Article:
For those who have stabilised and calmed their consciousness, the door opens to a higher plane as the basic hurdle for cleaning their consciousness has been cleared. The door remains closed for the fickle-minded. In order to learn these five basic conducts, Prekshadhyana proposes the activation of five centres.

Table Correlating Conduct, Body Centres and their Locations





Centre of Knowledge

Top of Head


Centre of Intuition

Exacdy between the Two Eyes


Centre of Bliss

Below Lungs (Beside Heart)


Centre of Bio-Electricity

At Navel


Centre of Power and Health

Reproductive Organs


If you want to attain the power of knowledge then you will have to practise and evolve your centre of knowledge. The top of the head is the centre of knowledge. Our centre power of knowledge is the power of the intellect. Knowledge cannot be attained without developing the centre of knowledge. Those who can wholeheartedly devote and dedicate themselves to activating this centre of knowledge can achieve immeasurable knowledge power.


The evolution of the power of faith requires meditation at the centre of intuition. The centre of faith is situated exactly at the middle between our eyebrows. The more sacrosanct and active the centre of intuition is, the more our view will be innate, subtle, manifesting inner powers. That will further structure a perfect and realisable belief, which will not be a sheer accepted belief but a fully realistic and realised belief on the foundation of self-experiences. This is a field of self-realisation. Mere hearsay can be disproved but the facts and beliefs, which one has lived, breathed and realised, remain ever irrefutable, imperishable and indivisible.


For conduct one has to develop his centre of bliss which is located near the heart, below the lungs. Those who meditate and activate this centre, always experience bliss. Character and bliss merge to become one. One who does not experience bliss, has a perverted character. A pervert seeks bliss in external objects and intoxicants like smoking and drinking, etc. When one does not get bliss within oneself, one resorts to other materials for bliss. Human psychology is to seek bliss somehow. But those who are blessed with their inner bliss don't resort to external appeasement, as these become irrelevant to them. This conduct is the fruit of realisation of our bliss. This can be developed through our centre of bliss.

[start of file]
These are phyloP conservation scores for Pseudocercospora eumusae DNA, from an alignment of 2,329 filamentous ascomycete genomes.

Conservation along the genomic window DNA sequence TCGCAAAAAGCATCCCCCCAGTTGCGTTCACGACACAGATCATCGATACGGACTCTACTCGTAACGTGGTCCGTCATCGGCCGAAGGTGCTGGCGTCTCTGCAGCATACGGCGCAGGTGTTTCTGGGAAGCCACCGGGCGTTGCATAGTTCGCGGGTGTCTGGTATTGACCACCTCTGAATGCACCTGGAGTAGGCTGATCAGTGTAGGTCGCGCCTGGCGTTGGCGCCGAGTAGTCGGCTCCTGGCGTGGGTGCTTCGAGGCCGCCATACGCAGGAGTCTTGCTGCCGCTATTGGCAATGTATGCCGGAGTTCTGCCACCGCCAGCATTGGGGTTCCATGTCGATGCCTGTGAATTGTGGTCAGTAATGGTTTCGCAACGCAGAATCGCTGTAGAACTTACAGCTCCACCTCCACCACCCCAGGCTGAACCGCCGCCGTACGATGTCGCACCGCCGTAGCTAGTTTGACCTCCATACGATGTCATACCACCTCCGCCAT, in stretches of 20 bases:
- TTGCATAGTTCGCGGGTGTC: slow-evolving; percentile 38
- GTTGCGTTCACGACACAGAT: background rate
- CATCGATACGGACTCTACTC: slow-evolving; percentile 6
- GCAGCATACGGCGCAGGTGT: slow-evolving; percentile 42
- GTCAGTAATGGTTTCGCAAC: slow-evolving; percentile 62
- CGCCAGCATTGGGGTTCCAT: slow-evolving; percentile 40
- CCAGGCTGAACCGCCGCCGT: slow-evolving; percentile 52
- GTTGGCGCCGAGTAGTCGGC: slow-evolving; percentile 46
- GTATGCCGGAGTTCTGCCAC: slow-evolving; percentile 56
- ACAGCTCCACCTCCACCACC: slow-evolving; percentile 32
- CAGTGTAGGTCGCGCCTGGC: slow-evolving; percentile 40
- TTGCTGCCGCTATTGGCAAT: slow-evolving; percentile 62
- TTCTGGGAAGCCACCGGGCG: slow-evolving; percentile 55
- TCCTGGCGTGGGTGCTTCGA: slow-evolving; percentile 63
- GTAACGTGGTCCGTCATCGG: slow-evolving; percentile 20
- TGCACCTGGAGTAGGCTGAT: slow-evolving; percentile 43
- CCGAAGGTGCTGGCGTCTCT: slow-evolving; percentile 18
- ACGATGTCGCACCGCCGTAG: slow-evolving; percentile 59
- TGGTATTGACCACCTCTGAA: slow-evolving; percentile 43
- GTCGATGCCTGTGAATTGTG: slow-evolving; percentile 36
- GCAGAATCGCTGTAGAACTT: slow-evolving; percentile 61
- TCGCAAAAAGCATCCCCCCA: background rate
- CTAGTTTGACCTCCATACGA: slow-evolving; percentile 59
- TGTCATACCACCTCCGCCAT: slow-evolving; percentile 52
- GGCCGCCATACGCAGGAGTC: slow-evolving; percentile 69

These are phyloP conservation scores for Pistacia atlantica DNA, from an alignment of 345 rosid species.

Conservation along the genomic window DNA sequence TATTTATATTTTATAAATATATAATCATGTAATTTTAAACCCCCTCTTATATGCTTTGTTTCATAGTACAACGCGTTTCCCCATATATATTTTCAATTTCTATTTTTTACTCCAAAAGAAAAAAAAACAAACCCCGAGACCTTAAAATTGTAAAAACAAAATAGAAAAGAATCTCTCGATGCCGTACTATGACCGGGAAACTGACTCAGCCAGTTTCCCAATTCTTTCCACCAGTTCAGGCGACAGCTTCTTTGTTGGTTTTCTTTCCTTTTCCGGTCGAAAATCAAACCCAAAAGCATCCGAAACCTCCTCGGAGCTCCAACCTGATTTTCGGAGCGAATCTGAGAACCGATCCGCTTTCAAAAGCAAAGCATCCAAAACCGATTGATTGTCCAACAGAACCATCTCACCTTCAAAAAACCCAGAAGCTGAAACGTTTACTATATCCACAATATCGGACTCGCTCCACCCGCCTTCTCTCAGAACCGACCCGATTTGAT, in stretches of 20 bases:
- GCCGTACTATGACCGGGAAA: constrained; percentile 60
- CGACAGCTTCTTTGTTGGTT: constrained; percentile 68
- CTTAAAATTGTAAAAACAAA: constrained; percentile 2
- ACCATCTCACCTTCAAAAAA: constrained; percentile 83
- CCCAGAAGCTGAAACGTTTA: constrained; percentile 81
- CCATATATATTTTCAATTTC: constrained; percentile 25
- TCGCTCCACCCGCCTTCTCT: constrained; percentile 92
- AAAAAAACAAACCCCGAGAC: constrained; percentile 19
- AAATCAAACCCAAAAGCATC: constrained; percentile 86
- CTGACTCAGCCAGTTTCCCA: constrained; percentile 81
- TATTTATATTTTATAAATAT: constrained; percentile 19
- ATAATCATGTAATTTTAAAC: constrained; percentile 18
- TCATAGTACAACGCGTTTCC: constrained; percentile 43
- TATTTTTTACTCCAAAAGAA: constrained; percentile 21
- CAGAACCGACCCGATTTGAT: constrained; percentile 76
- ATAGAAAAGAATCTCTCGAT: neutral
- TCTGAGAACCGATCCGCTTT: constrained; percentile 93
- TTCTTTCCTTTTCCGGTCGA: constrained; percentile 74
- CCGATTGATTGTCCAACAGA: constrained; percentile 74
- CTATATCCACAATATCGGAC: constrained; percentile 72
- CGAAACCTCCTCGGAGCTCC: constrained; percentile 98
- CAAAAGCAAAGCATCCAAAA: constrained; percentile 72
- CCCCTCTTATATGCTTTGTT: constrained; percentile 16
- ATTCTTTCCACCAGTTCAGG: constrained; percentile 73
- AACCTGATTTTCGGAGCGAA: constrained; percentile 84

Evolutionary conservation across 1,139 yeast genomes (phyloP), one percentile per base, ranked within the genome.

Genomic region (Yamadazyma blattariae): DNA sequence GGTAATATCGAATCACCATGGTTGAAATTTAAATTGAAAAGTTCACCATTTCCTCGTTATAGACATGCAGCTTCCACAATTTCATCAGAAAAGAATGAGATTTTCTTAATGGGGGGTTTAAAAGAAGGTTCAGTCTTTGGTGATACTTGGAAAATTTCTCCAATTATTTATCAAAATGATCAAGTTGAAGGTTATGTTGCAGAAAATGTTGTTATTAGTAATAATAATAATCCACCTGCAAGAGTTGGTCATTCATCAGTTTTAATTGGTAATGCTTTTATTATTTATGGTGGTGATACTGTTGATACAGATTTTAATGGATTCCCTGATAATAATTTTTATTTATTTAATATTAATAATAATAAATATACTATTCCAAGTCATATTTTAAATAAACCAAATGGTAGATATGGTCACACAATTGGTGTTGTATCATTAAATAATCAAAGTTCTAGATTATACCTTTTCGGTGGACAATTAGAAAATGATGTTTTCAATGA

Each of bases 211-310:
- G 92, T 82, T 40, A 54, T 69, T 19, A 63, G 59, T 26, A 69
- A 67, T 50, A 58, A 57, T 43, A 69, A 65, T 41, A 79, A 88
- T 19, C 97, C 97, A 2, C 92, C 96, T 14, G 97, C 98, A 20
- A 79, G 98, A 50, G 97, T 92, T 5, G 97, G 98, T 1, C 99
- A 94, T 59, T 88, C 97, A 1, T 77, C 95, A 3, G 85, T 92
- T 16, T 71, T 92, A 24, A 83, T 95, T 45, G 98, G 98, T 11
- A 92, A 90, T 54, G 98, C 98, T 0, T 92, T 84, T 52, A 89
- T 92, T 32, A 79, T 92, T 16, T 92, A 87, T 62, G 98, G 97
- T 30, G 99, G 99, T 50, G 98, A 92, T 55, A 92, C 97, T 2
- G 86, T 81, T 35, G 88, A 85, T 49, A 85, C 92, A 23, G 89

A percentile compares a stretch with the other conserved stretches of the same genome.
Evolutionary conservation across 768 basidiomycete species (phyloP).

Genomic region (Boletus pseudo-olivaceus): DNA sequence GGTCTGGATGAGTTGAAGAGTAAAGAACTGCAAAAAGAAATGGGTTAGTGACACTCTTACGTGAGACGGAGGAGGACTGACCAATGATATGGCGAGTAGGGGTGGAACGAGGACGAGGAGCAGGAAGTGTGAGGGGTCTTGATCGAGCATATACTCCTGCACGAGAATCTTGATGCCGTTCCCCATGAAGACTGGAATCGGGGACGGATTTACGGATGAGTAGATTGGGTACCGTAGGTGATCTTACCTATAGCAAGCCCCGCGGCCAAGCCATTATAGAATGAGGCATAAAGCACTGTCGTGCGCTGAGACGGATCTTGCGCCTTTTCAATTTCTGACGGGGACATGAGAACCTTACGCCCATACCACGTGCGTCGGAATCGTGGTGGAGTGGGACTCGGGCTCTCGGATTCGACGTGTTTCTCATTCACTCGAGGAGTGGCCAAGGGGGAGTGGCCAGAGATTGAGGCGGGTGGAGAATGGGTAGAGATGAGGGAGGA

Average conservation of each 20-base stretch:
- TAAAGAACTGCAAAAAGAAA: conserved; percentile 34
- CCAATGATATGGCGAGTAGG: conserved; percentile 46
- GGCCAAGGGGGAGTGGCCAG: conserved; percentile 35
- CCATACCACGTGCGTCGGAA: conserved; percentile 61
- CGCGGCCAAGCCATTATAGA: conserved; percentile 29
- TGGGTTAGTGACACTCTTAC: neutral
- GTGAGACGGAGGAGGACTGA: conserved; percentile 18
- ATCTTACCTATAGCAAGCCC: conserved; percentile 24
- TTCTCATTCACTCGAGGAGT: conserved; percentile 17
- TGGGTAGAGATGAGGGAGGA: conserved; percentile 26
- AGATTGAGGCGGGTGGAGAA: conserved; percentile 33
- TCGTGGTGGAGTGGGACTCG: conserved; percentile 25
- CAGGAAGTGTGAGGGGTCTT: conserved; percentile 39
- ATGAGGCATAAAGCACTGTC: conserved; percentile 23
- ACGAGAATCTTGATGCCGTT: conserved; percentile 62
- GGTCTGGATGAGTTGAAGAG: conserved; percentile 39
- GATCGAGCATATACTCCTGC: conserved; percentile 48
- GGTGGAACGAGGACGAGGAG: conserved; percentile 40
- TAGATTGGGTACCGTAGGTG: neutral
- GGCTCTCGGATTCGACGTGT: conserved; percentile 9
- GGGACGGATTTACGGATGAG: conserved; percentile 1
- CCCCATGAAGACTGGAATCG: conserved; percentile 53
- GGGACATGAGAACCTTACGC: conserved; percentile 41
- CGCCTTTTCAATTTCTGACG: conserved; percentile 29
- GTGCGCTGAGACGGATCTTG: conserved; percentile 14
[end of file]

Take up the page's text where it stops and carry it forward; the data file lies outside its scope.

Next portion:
Penance can be practised at the centre of the navel. Man achieves the power of endurance, and boldness by meditating upon the centre of his navel. If this centre is not developed, then one becomes a coward and weak. It is necessary to awaken the centre of the navel because one who has no inner strength can do nothing.


The centre of power and health falls within the purview of the Meditation of power. Those who do not realise the relevance °f the health and energy centres, which is the place of reproductive organs, will never be able to become powerful. Their whole life goes waste, as they will not be able to do anything constructive or creative. There is a lot of research work being undertaken to somehow avoid ageing and remaining young eternally. After a lot of hard work, scientists conclude that persons with a weak reproductive system remain weak forever.

Many old people resort to implanting reproductive organs of monkeys in order to regain fresh vitality. Owing to intense lewdness or lustfulness, this sensitive organ weakens, thereby weakening the brain and the nervous system, and thus they become bereft of knowledge, intuition, bliss, and penance. The tree whose roots have dried up can never remain green. Irrigating its branches cannot help, it will finally fall down. Our root lies below our navel; if that becomes weak, then our nerves also become weak; and we are rendered incapable of doing anything constructive and creative. This is a reversal of a natural process as generally things flow from the upper part to the lower part, from a height to a slope; that is why rivers are full and mountains remain empty.

Seersashana and Sarvangasana[2] are practised in an inverted posture but they only circulate blood to the brain. So if you want to empower the head then you have to stand on your head instead of your feet for a while. Those who have not grasped the conduct of power in its true sense and do not meditate upon their centres of power and health properly, can never gain full powers. In the absence of power, one cannot attain knowledge, intuition, conduct and penance.